The Bully Pulpit and U.S. Economic Policy

Lessons for Trump From the Nixon Era

U.S. President Donald Trump wearing a cowboy hat during a "Made in America" event at the White House, July 2017. Carlos Barria / REUTERS

U.S. President Donald Trump would probably have delighted in the straight-talking Texan swagger of John Connally, President Richard Nixon’s second secretary of the Treasury. Connally’s policies foreshadowed a number of Trump’s favored positions. He presided over the imposition of an import surcharge in 1971, which he argued would show the administration’s support for struggling workers in the U.S. auto industry. He hammered U.S. allies for not spending enough on their own defense, much as Trump did in Brussels earlier this year. And his rhetorically belligerent style on the international stage was nothing if not Trumpian. His famous line “The dollar is our currency, but it’s your problem” seems straight out of Trump’s “America first” playbook.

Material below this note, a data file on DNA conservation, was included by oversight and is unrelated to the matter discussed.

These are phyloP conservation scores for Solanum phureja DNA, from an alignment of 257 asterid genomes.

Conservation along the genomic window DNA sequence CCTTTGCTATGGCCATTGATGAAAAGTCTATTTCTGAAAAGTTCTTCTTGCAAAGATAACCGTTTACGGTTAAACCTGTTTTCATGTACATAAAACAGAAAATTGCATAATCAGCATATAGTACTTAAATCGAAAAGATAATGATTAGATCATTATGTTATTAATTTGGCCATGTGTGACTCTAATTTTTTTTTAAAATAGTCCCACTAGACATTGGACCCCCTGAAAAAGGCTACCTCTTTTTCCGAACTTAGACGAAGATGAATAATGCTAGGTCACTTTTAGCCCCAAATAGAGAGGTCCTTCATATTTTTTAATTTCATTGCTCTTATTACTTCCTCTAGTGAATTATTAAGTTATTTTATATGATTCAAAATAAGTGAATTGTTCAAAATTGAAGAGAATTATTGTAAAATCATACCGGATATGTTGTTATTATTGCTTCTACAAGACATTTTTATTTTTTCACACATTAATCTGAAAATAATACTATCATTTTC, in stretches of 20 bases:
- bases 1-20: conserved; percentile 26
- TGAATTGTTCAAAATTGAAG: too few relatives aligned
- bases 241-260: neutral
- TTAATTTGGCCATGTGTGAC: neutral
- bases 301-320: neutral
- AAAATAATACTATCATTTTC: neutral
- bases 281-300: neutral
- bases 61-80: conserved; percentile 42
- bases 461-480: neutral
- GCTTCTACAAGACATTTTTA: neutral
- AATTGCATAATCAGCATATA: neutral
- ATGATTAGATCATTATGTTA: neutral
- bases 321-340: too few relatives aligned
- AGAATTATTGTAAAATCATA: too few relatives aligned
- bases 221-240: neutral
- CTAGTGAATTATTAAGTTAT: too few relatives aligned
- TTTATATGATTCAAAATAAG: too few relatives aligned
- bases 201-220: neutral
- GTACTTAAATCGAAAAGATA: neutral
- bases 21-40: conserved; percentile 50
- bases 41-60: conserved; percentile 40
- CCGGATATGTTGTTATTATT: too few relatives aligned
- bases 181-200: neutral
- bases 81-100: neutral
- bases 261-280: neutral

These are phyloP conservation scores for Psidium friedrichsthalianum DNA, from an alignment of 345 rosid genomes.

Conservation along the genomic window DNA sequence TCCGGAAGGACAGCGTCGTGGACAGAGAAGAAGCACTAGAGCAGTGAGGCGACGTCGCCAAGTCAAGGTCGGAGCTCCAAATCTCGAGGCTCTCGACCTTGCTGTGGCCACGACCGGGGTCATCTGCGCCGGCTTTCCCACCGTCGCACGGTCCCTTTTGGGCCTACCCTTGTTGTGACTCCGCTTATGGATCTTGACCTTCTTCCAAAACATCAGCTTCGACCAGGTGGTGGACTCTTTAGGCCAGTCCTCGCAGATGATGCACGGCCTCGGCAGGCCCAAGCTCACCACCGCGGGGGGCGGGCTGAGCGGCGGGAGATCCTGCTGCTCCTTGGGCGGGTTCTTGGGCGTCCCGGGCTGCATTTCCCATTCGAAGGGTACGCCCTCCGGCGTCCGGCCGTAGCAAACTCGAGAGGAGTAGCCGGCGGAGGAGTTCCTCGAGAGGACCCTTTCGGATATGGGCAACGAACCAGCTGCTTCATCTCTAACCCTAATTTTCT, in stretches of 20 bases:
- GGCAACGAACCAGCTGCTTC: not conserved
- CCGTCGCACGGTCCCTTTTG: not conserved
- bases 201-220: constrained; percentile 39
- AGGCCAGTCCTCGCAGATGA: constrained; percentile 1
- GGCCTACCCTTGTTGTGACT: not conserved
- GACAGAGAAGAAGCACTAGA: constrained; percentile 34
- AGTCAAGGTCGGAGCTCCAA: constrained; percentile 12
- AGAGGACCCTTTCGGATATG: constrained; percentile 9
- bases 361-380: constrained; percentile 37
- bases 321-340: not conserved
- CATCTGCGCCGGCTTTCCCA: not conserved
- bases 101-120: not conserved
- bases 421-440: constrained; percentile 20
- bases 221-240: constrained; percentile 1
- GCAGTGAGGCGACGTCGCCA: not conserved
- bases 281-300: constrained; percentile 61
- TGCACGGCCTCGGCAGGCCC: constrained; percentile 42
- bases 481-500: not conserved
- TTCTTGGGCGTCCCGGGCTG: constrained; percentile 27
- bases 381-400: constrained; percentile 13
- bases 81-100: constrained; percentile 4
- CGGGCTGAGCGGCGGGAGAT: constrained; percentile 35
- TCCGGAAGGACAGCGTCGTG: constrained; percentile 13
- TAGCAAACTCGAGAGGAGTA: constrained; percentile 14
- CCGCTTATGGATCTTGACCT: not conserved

Indeed, Trump has sketched a remarkably similar vision of economic nationalism. His calls for more aggressive trade protections, fairer exchange-rate policies, and greater defense burden sharing echo those of Connally’s tenure. The Trump administration has also adopted Connally’s bombastic approach to international negotiations. In August, for instance, U.S. Trade Representative Robert Lighthizer said that the North American Free Trade Agreement had “fundamentally failed many, many Americans.” Trump doubled down on that remark, tweeting later in the month that NAFTA was the “worst trade deal ever made.” The president has also threatened to withdraw the United States from its free trade agreement with South Korea, just as that country, a U.S. ally, descends deeper into crisis with its neighbor to the north.

The trouble is that this aggressive strategy didn’t work. Connally’s sharp-elbowed approach impressed Nixon, but it failed to advance U.S. economic interests abroad. As the Trump administration begins pursuing its economic agenda in earnest, it is worth comparing Connally’s record with that of George Shultz, his successor as Treasury secretary. Shultz’s strategy—selective, discreet engagement with key allies and an overarching vision of a liberalized financial system built around the United States—served the country better. U.S.

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